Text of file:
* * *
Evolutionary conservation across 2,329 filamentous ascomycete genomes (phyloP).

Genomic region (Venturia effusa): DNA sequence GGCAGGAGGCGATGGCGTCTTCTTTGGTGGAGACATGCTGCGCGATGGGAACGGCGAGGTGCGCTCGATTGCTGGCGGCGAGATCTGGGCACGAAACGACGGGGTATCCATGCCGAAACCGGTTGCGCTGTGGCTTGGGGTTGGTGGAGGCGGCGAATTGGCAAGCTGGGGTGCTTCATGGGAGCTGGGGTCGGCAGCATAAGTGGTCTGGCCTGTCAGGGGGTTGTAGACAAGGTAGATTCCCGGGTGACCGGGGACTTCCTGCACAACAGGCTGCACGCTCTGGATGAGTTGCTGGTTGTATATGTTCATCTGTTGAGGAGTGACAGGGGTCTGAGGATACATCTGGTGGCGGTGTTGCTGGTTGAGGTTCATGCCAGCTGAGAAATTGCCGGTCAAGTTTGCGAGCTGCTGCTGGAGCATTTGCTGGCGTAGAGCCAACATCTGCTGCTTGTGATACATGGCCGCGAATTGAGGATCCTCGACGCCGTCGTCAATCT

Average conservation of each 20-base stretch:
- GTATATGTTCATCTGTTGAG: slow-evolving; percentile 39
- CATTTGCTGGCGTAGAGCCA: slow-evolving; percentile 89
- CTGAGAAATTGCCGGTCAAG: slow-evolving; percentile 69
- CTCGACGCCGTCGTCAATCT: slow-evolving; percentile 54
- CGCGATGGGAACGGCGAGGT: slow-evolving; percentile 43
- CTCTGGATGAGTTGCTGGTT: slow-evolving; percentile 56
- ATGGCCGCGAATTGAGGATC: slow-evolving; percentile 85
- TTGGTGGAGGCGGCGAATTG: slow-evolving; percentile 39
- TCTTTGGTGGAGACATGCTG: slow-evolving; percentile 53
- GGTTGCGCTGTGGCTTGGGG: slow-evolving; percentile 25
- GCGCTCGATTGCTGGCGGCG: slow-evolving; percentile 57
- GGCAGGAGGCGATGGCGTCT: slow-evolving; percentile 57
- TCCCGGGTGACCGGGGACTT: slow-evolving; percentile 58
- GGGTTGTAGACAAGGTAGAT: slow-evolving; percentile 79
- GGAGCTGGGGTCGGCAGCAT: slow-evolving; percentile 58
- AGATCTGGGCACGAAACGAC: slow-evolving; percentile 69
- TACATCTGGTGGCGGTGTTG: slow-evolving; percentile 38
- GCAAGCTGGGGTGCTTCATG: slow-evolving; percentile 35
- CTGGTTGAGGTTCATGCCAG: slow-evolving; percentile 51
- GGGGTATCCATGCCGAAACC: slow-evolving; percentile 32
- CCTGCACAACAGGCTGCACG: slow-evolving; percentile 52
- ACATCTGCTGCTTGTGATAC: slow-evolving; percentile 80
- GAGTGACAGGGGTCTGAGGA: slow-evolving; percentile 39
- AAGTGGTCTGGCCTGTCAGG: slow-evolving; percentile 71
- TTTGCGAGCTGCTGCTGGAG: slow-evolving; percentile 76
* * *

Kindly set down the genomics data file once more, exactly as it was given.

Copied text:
Evolutionary conservation across 2,329 filamentous ascomycete genomes (phyloP).

Genomic region (Venturia effusa): DNA sequence GGCAGGAGGCGATGGCGTCTTCTTTGGTGGAGACATGCTGCGCGATGGGAACGGCGAGGTGCGCTCGATTGCTGGCGGCGAGATCTGGGCACGAAACGACGGGGTATCCATGCCGAAACCGGTTGCGCTGTGGCTTGGGGTTGGTGGAGGCGGCGAATTGGCAAGCTGGGGTGCTTCATGGGAGCTGGGGTCGGCAGCATAAGTGGTCTGGCCTGTCAGGGGGTTGTAGACAAGGTAGATTCCCGGGTGACCGGGGACTTCCTGCACAACAGGCTGCACGCTCTGGATGAGTTGCTGGTTGTATATGTTCATCTGTTGAGGAGTGACAGGGGTCTGAGGATACATCTGGTGGCGGTGTTGCTGGTTGAGGTTCATGCCAGCTGAGAAATTGCCGGTCAAGTTTGCGAGCTGCTGCTGGAGCATTTGCTGGCGTAGAGCCAACATCTGCTGCTTGTGATACATGGCCGCGAATTGAGGATCCTCGACGCCGTCGTCAATCT

Average conservation of each 20-base stretch:
- GTATATGTTCATCTGTTGAG: slow-evolving; percentile 39
- CATTTGCTGGCGTAGAGCCA: slow-evolving; percentile 89
- CTGAGAAATTGCCGGTCAAG: slow-evolving; percentile 69
- CTCGACGCCGTCGTCAATCT: slow-evolving; percentile 54
- CGCGATGGGAACGGCGAGGT: slow-evolving; percentile 43
- CTCTGGATGAGTTGCTGGTT: slow-evolving; percentile 56
- ATGGCCGCGAATTGAGGATC: slow-evolving; percentile 85
- TTGGTGGAGGCGGCGAATTG: slow-evolving; percentile 39
- TCTTTGGTGGAGACATGCTG: slow-evolving; percentile 53
- GGTTGCGCTGTGGCTTGGGG: slow-evolving; percentile 25
- GCGCTCGATTGCTGGCGGCG: slow-evolving; percentile 57
- GGCAGGAGGCGATGGCGTCT: slow-evolving; percentile 57
- TCCCGGGTGACCGGGGACTT: slow-evolving; percentile 58
- GGGTTGTAGACAAGGTAGAT: slow-evolving; percentile 79
- GGAGCTGGGGTCGGCAGCAT: slow-evolving; percentile 58
- AGATCTGGGCACGAAACGAC: slow-evolving; percentile 69
- TACATCTGGTGGCGGTGTTG: slow-evolving; percentile 38
- GCAAGCTGGGGTGCTTCATG: slow-evolving; percentile 35
- CTGGTTGAGGTTCATGCCAG: slow-evolving; percentile 51
- GGGGTATCCATGCCGAAACC: slow-evolving; percentile 32
- CCTGCACAACAGGCTGCACG: slow-evolving; percentile 52
- ACATCTGCTGCTTGTGATAC: slow-evolving; percentile 80
- GAGTGACAGGGGTCTGAGGA: slow-evolving; percentile 39
- AAGTGGTCTGGCCTGTCAGG: slow-evolving; percentile 71
- TTTGCGAGCTGCTGCTGGAG: slow-evolving; percentile 76